Should Inside Sales Report to Marketing or Sales?

interaction 2To look at this question, should inside sales report to marketing or sales, a bit more closely, let’s ask it differently. Is the ISR / SDR better aligned with marketing or with sales?

According to Bridge Group, in 2014 24% of SDRs reported to marketing  and this number has been increasing among both large and small companies based on insights from AA-ISP 2016 Leadership Summit.

What is driving this change in reporting structure?

My observations say it’s two very different things.

First is a scenario where marketing isn’t in a position to supply all the leads needed to meet sales goals and they look to an outbound sales team to develop additional leads.

Second is the realization that a strong feedback loop improves buyer understanding and thus campaign effectiveness when the two are aligned.

Let’s look at each of these a moment.

Outbound Lead Generation

The 2014 CSO Insights Sales Performance Optimization study found that marketing departments provide only about 26% of qualified leads pursued by sellers and nearly half are self-generated by reps. When marketing realizes this, a logical action is to establish an outbound team as an extension of the marketing team.  This allows them to work from the same playbook and coordinate efforts.  The outbound team gains structure and content from marketing to help them develop and hone their outbound efforts. These marketing teams aren’t just handing stale purchased lists to a telesales team to blindly call.  They agree on an Ideal Customer Profile (ICP) and the right value messaging.  Marketing provides content that can be shared over multiple channels.  And the outbound SDR team uses research skills to figure out where those targets “hang out” and develops them over time with a planned cadence of activities.

Feedback Loop

Next, the feedback loop. Aligned teams do more than just sit together. To be aligned, teams must collaborate. No more “throwing leads over the wall” like the old days.

“It’s not enough to say ‘collaboration is working together.’ Collaboration is about working together to achieve better results faster. To achieve this future state, collaboration requires a clear vision of success, shared goals, and principles based on a common language to enable people from different functions (not only marketing) to work together to achieve better results faster.” Source: 2015 CSO Insights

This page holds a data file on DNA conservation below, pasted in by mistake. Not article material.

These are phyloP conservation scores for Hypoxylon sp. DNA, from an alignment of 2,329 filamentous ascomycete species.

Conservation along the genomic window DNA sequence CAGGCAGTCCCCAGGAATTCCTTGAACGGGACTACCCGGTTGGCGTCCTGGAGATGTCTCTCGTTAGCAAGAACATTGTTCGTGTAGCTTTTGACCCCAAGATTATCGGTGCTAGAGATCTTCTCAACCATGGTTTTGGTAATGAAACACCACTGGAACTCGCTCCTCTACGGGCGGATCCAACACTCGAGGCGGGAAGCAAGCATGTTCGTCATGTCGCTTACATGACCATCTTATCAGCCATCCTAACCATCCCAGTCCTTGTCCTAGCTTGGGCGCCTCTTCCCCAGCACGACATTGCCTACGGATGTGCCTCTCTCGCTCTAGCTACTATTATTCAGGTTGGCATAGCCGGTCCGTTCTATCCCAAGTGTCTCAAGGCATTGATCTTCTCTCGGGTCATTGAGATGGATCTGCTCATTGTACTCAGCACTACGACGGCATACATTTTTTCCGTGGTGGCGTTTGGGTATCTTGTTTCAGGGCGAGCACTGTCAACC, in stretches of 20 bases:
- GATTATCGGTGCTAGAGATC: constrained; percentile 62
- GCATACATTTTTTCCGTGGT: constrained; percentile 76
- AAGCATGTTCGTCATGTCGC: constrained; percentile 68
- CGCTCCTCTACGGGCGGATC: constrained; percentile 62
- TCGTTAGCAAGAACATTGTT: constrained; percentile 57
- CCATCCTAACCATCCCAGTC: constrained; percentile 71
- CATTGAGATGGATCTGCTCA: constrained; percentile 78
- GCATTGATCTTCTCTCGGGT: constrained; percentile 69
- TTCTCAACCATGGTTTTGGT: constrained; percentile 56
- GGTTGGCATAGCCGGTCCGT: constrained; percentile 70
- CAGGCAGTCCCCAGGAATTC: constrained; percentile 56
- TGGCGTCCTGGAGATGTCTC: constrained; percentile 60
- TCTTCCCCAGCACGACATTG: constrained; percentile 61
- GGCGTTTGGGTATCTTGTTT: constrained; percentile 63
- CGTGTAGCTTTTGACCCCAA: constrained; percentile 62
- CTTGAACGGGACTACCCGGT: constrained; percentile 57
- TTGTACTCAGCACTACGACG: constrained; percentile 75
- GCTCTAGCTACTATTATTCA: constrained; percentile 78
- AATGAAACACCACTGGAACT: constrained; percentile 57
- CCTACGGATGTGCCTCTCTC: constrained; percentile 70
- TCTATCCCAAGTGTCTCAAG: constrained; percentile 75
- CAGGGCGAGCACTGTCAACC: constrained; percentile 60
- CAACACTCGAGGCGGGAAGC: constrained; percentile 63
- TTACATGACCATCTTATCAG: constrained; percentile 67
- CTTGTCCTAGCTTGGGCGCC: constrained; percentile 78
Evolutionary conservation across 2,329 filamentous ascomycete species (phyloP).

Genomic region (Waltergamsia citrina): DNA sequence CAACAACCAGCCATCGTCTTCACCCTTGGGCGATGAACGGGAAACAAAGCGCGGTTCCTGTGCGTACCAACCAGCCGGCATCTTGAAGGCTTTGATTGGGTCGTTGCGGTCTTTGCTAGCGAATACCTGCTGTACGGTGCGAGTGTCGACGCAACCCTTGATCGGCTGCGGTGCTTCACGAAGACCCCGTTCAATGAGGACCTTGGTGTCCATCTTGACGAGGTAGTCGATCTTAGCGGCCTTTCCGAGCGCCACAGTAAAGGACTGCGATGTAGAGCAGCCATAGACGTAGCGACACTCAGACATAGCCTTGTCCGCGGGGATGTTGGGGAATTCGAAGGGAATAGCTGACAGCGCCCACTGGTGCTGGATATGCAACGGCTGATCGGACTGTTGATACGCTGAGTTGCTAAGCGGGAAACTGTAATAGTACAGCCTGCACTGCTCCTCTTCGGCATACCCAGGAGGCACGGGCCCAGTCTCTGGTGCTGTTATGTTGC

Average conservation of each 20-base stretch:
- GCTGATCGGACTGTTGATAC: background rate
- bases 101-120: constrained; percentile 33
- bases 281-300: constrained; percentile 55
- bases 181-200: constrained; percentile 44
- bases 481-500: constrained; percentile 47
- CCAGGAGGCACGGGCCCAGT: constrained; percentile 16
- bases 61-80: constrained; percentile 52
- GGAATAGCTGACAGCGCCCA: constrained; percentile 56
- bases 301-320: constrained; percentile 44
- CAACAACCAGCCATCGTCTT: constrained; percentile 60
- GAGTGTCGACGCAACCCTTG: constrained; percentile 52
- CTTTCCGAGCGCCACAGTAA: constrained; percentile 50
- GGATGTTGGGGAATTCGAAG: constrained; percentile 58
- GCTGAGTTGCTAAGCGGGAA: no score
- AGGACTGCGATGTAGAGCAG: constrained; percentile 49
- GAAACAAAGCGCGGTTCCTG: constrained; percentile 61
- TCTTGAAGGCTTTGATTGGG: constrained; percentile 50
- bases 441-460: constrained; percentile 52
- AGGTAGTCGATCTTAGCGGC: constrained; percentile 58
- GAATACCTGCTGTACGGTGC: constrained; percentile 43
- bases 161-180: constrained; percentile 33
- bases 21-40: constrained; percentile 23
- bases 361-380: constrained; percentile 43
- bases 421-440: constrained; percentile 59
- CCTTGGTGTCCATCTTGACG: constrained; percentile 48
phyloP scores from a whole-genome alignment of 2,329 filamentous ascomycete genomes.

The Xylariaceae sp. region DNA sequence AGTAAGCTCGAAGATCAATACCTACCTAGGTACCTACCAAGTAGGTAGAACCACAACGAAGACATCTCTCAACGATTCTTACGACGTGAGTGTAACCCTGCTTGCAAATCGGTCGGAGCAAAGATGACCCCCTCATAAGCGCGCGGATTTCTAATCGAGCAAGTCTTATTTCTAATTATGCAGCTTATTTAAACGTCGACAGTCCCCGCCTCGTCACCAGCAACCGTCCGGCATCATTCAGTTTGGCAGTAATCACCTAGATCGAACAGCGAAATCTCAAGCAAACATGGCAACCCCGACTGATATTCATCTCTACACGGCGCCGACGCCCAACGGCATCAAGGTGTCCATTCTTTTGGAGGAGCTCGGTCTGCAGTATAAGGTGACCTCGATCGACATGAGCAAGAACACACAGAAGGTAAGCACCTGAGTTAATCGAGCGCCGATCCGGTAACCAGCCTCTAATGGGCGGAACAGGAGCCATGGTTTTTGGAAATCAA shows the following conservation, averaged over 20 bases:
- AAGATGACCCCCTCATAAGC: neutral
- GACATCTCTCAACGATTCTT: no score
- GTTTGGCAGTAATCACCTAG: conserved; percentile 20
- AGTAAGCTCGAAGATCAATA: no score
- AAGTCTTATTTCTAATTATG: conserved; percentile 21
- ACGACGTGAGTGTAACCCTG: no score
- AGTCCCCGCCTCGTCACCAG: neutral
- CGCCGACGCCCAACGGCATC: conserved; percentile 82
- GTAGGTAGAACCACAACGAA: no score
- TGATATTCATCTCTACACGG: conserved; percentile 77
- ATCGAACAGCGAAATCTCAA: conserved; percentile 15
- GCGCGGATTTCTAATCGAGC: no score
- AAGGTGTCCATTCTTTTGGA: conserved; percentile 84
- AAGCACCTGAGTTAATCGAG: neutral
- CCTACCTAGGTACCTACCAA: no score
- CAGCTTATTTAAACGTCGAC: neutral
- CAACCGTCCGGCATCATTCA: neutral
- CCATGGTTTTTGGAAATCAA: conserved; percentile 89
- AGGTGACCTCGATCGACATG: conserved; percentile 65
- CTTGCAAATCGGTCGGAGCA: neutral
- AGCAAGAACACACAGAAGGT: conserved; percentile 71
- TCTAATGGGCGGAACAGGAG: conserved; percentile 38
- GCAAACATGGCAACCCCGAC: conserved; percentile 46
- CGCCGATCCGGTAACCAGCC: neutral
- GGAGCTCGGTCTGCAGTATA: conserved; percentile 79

Today’s highly skilled SDR is the true bridge between functions, and owns skillsets that are found in both. They have the skills and the tools to develop a deep understanding of the individual buyers, accounts, and territories.  In their 2014 book The Collaborative Sale, Eades and Sullivan call them The Micro-Marketer Persona because they are essentially a target marketing department of one.  But that doesn’t mean they REPLACE marketing. And they not blasting out indiscriminately.  It means that the old days of smile-and-dial are gone. Today’s BDR engages in a mix of activities, which might mean calls, email, online seminars, tradehows, and social media. With such frequent interaction and deep understanding of the buyer, they can give immediate feedback to marketing who can hone messaging and content immediately.  I’ve seen teams who essentially pair up marketing reps and SDRs to collaborate and iterate daily.

Give all this, it sounds like a perfect scenario to embed inside sales into the marketing lead generation group.  Here are a few points to take into account:

  • Make sure SDRs get coaching. SDR performance improves dramatically with weekly coaching. A dedicated Sales Manager or Coach is best for this.
  • Respect the calling hours. One of the biggest complaints I hear from ISRs or SDRs is having to sit through hours of marketing meetings during peak calling time.
  • Rethink incentives. When you put sales and marketing on the same team, their goals need to be shared.  If marketing is generating inbound leads especially, they need to be held accountable at some level for lead quality and closed revenue. Adjust bonuses for this.
  • Defend their commissions. Sales needs to have a champion on their side to make sure all the commissions are right. This is new territory for marketing.
  • Add Sales Enablement. Sales enablement brings together the essentials needed to drive maximum results.

To answer our question, should inside sales report to marketing or sales, the answer really is, “It depends”. However, the trend toward inside sales reporting to marketing is a step toward better sales and marketing alignment.  There are considerations to be made, but if managed well, offers considerable benefit to the buyer and the bottom line.

  • Up to the minute messaging and understanding of the buyer
  • Better synergy for targeted, account based sales and marketing initiatives
  • Immediate understanding and immersion in each campaign
  • Better agreement on MQL and faster response time
  • Additional volume of SQL leads to hit revenue targets
  • Direct feedback loop that benefits both the marketer and sales rep in achieving their goals

Suggested reading:  CSO Insights just came out with their 2016 survey and Tamara Schenk posted on Sales and Marketing Alignment